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March 22, 2010

arduino & laser

This is a real beginner post – if you never played with arduino and laser you might find it fun, but it’s at the ‘hello world’ stage of arduino programing.

So I got myself some laser! I had a nice kaleidoscope green laser but I wanted to temper with it and ended up breaking it… Green and blue laser apart from being quite a nice colore laser, are really expensive. So I decided to buy some red laser to start with.

The Laser have 3 main component. The diode, which emits the light, the lens that focus that light, and the driver or the electronic component that help regulate the electricity to the diod itself, that is quite fragile by the way. My first instinct was to purchase the diode themselves, but realizing that there was some extra work needed to make them work for me, I also bough some more complete laser with the drivers and lens. Long story short I got some diodes, and some complete kit.

My plan is to create a device with arduino to have some sort of laser show. The first step was to connect one laser to the arduino board and see what are the posibility. Using the kaleidoscopic part of my other device I was able to put it on top of the laser.

Now the hard part is to find what can be interesting using only one laser and no motions control. Blinking feel too much like christmas light, strobing could be interesting, but can become annoying after a while, pulsating could be interesting… So the base is the arduino control over analogue port. A loop and analogue write.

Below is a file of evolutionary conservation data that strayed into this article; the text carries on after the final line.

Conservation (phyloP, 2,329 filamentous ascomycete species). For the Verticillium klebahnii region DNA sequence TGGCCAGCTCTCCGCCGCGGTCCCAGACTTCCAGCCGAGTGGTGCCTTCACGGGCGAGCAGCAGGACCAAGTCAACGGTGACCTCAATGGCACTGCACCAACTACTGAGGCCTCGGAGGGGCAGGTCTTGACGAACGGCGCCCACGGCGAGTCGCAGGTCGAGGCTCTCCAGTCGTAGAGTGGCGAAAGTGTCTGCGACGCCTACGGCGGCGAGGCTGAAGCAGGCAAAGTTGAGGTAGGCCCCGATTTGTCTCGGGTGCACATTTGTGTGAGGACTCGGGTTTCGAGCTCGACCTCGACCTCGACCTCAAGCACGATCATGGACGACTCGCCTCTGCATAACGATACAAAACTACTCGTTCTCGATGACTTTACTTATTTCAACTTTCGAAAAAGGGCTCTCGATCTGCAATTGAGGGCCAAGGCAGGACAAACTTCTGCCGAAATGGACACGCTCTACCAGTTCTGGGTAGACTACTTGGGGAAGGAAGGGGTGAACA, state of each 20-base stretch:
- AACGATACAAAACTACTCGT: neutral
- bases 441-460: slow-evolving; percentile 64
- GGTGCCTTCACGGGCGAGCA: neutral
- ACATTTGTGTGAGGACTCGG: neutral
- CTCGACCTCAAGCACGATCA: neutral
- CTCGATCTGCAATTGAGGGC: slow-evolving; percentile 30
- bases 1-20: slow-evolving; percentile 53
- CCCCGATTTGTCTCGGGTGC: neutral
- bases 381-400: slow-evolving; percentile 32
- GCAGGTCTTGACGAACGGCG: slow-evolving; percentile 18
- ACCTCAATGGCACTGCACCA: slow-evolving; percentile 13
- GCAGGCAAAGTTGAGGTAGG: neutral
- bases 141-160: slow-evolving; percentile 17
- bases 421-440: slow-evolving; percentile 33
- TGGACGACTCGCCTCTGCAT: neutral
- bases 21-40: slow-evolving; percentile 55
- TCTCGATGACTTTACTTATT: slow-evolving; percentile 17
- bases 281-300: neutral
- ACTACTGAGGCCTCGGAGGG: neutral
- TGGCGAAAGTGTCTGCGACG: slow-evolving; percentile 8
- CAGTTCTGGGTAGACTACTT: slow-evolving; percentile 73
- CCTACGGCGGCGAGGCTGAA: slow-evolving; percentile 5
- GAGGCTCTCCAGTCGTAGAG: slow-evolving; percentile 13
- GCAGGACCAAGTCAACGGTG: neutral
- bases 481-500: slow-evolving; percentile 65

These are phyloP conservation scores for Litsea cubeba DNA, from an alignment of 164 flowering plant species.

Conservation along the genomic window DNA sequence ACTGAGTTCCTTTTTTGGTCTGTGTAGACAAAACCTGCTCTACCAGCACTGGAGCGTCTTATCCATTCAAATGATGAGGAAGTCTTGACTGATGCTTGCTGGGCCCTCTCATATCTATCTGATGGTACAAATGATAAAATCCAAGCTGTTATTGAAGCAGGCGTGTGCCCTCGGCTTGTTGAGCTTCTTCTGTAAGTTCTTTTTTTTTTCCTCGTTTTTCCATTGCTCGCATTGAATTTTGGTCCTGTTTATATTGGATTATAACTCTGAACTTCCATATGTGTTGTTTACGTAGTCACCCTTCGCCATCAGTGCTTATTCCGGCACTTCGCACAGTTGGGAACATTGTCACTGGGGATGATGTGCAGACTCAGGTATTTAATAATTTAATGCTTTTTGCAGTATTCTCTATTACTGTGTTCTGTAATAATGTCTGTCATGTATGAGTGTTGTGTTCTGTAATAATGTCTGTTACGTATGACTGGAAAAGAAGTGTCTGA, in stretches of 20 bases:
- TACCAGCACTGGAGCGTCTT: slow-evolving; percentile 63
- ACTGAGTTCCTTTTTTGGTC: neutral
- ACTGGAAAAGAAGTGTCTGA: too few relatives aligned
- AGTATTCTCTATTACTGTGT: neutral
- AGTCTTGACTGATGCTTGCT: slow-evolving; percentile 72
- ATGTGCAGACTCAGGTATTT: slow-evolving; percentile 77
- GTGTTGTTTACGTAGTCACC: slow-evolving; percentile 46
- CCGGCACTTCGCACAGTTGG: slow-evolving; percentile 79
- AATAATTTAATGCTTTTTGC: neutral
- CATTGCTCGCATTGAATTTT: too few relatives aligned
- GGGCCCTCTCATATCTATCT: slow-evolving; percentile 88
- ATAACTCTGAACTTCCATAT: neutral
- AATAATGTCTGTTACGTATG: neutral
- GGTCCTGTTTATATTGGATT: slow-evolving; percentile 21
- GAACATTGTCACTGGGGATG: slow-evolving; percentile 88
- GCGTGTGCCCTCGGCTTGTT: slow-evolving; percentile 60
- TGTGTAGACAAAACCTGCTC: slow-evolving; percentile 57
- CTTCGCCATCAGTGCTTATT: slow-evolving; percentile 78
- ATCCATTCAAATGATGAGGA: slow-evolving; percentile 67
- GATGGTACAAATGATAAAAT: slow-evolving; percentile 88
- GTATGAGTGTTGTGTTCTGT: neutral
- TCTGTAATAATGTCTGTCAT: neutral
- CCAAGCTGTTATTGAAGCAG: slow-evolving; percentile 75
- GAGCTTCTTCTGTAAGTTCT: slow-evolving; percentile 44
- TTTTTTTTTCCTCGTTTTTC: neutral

Of course the most interesting would be to link the arduino react on the music rhythm, but that is a bit further down the road. I’ll tryout the basic arduino loop to create something interesting. The first thing I try was to simply input digital high and low – that was simply to make the laser blink. Using the digitalWrite to simplify the process. Later I started to play more with the analogue setting. I tried all I could with the blinking but the red blinking light was really resembling christmas light.

void() loop {
digitalWrite(LASER, HIGH); // turn the laser up
delay(120);                             //wait for a moment
digitalWrite(LASER, LOW);// turn the laser down
delay(120);                            // wait for a moment

So that wasn’t it. I tried modifying the delay, the pause and the length of the high value. Strobing was also an interesting effect, since the laser is connected to a kaleidoscope, but again not the effect I am looking for.

Adding random to the code made it a little more interesting

void() loop {
digitalWrite(LASER, HIGH); // turn the laser up
delay(int(random(1,100)));                             //wait for a RANDOM moment
digitalWrite(LASER, LOW);// turn the laser down
delay(int(random(1,100)));                            // wait for a RANDOM moment

That created an interesting effect. It started to give some sort of rhythm… but there is some sort of beat that is not there. Moving into the analogue realm I only started playing with fade in and fade out, as you can see, I didn’t get very far:

void() loop {

for ( int i =0; i<1000; i++)

Nothing very fancy, but I tried to match this with a fade out - creating another for loop. Again the effect is interesting - not too exciting but getting somewhere. And... that is where I got! If you have any idea what can be fun ~ I am giving up for now until I find more to do with arduino programming. I have also ordered some servo or controllable engines to give more flexibility with the project. Also I will be looking into the music integration where there could be some sort of reaction to the music from arduino, but that seems far down the road.